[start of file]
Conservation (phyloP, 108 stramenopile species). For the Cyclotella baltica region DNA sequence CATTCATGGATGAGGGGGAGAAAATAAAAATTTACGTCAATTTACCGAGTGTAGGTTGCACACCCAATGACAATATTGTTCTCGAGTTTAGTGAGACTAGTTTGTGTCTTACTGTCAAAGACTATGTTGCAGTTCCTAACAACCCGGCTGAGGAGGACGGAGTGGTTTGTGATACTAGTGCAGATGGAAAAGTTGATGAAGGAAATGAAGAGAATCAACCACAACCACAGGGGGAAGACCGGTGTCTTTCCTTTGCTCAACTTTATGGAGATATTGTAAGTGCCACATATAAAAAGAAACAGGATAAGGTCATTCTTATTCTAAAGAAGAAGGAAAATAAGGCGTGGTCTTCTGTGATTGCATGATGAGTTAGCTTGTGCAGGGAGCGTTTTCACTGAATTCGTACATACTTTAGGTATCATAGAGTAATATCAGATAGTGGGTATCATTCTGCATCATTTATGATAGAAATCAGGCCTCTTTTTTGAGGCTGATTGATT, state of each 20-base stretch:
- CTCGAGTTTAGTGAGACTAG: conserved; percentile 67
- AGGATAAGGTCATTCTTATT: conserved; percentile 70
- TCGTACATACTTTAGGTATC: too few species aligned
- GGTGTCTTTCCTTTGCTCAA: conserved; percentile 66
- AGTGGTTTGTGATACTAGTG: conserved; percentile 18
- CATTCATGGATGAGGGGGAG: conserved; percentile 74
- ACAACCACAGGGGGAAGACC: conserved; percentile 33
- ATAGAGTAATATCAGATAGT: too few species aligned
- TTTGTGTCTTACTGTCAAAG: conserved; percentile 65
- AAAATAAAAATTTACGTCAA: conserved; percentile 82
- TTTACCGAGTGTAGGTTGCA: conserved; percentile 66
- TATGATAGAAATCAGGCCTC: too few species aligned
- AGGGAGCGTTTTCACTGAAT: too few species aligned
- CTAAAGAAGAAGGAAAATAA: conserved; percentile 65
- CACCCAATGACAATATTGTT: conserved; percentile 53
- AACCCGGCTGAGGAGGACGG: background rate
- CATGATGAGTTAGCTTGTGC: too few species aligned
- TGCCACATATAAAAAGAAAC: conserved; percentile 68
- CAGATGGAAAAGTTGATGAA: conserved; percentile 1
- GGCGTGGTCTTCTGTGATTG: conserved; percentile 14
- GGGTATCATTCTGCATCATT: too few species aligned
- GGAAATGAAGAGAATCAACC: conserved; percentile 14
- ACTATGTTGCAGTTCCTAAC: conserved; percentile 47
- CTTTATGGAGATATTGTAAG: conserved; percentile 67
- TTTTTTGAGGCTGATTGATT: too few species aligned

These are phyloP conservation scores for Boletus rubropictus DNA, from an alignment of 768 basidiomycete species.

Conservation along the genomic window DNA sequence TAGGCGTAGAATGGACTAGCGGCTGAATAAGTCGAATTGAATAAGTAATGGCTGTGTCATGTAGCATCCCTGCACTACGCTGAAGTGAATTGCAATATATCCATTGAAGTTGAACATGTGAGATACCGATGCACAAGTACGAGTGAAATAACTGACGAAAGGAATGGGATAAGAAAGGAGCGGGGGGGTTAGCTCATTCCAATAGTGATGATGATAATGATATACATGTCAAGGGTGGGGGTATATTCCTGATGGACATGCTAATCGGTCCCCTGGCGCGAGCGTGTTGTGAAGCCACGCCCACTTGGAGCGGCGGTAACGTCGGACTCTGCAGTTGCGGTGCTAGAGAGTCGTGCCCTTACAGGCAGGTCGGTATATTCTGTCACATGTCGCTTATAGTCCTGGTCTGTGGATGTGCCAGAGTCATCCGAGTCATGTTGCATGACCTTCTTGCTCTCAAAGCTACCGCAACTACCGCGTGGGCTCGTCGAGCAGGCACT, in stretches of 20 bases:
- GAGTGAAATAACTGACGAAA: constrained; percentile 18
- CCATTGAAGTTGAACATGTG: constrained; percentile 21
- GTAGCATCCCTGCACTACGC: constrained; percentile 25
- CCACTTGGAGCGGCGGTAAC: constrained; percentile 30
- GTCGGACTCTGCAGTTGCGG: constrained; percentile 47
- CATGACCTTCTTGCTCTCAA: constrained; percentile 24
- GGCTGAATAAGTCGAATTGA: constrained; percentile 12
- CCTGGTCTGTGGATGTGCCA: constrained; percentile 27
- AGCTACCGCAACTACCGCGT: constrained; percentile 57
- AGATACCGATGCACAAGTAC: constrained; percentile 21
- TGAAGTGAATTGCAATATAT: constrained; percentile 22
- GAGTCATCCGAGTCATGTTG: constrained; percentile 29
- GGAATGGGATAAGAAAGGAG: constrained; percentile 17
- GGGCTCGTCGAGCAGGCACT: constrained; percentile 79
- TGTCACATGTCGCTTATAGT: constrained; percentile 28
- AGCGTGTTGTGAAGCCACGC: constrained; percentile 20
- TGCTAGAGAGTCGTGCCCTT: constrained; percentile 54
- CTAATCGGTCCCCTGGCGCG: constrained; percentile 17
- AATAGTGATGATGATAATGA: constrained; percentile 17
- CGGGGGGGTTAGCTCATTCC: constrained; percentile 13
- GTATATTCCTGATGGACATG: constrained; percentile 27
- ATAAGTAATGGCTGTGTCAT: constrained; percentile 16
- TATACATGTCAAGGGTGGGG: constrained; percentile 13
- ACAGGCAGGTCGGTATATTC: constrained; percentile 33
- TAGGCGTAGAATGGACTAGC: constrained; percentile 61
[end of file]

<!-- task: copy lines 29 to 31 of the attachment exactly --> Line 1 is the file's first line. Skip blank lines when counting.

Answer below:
- GAGTGAAATAACTGACGAAA: constrained; percentile 18
- CCATTGAAGTTGAACATGTG: constrained; percentile 21
- GTAGCATCCCTGCACTACGC: constrained; percentile 25